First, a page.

Film vs. Digital exposure, and Histograms

The ultimate tool for determining proper exposure

Correct exposure is critical, maybe even more so for digital capture than film, especially color negative film. That because the latitude (the ability to over or underexpose an image) is greatest with color negative film than for any other capture media.

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Slide film has the least amount of latitude, especially on the overexposure side. Digital camera imaging sensors respond more like a hybrid of the two different kinds of color film: Overexposure wipes out image data but underexposure has more latitude, almost as much as film. The downside of digital underexposure is the inevitable creation of digital noise, especially in shadow areas that appears as "grain."

You are the ultimate arbiter of what is "correct" exposure and one way to objectively evaluate a particular image's exposure is by using your camera's histogram function. This capability is unique to digital photography and is a feature of all digital SLRs and even some point-and-shoot cameras. See your camera's User's Guide for information how to display a histogram on the LCD preview screen. Some cameras, those with Live View modes, even let you display it in real time before capture.

The image's histogram appears on the LCD screen as a graph displaying the photograph's range of brightness from highlight to shadow and shows light values in 256 steps. Zero is on the left size of the graph and represents pure black; 255 is on the far right-hand side and represents pure white or the famous shot of a "Polar Bear in a Snowstorm." In the middle are the mid-range values representing grays, as well as (you know) browns, and greens.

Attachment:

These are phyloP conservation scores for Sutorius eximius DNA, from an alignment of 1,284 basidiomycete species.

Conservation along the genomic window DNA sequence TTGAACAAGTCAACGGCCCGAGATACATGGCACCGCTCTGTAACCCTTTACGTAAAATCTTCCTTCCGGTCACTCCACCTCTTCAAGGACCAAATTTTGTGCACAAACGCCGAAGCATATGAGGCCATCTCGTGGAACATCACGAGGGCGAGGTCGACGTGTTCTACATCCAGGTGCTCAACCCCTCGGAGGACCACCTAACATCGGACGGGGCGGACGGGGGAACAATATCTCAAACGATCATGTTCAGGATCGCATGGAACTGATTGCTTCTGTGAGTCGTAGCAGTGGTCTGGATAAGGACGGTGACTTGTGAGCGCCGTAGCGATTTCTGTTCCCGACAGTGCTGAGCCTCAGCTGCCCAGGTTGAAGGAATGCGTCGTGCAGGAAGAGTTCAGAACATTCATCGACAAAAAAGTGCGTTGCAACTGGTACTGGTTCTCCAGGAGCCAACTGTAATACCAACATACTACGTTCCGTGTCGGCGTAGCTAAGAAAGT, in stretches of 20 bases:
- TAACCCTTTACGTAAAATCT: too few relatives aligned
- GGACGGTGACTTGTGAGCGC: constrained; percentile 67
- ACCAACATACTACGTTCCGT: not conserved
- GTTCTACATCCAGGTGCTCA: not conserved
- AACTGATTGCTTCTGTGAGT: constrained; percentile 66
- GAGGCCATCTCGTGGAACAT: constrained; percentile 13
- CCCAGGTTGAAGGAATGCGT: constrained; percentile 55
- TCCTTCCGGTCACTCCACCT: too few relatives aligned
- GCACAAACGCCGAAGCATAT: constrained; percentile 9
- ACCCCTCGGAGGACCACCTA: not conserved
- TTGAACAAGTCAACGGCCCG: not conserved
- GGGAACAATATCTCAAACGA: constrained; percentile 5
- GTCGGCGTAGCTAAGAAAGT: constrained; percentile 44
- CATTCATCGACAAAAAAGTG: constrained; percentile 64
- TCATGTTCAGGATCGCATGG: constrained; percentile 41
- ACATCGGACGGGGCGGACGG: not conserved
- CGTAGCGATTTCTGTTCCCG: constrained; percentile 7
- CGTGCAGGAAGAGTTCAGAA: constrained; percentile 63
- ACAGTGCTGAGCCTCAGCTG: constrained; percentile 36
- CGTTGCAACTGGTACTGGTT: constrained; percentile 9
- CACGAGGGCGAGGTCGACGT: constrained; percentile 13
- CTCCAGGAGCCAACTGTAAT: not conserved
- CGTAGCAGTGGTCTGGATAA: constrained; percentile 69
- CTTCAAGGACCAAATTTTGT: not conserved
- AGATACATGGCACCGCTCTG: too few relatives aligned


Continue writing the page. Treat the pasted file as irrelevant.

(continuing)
When viewing a histogram on an Olympus E3 and some other digital SLRs, the LCD screen superimposes the graph on top of the images it represents. In this histogram, there is a slight gap on the right-hand side indicating slight overexposure, which can be seen on the subject's forehead under the chart. ©2008 Joe Farace

You can also view a histogram of that same image file on computer software such as Adobe Photoshop. As you can see, the histogram is similar but different. The overexposure gap is gone and in fact that's what is shown on my monitor proving that the camera's LCD can only be used as guide for correct exposure.

On a typical photograph, all of a photograph's tones will be captured when the graph rises from the bottom left corner then descends towards the bottom right producing what statisticians call a "bell-shaped" curve because it's, well, shaped like a bell. If the histogram's curves starts out too far in from either side or the slope appears cut off, then data is missing or the image's contrast range may exceed the camera's capabilities to capture what you see with your eyes. While the classic histogram features a bell-shaped (aka Gaussian) curve, not every photograph fits this type of distribution. Dramatic images with lots of light or dark tones areas often have lopsided histograms but that doesn't mean they aren't good photographs.

Joe Farace is co-author of “Better Digital Available Light Photography” along with Pulitzer Prize winning photographer Barry Staver. It is published by Focal Press and is available in all the best bookstores, including Barnes & Noble and


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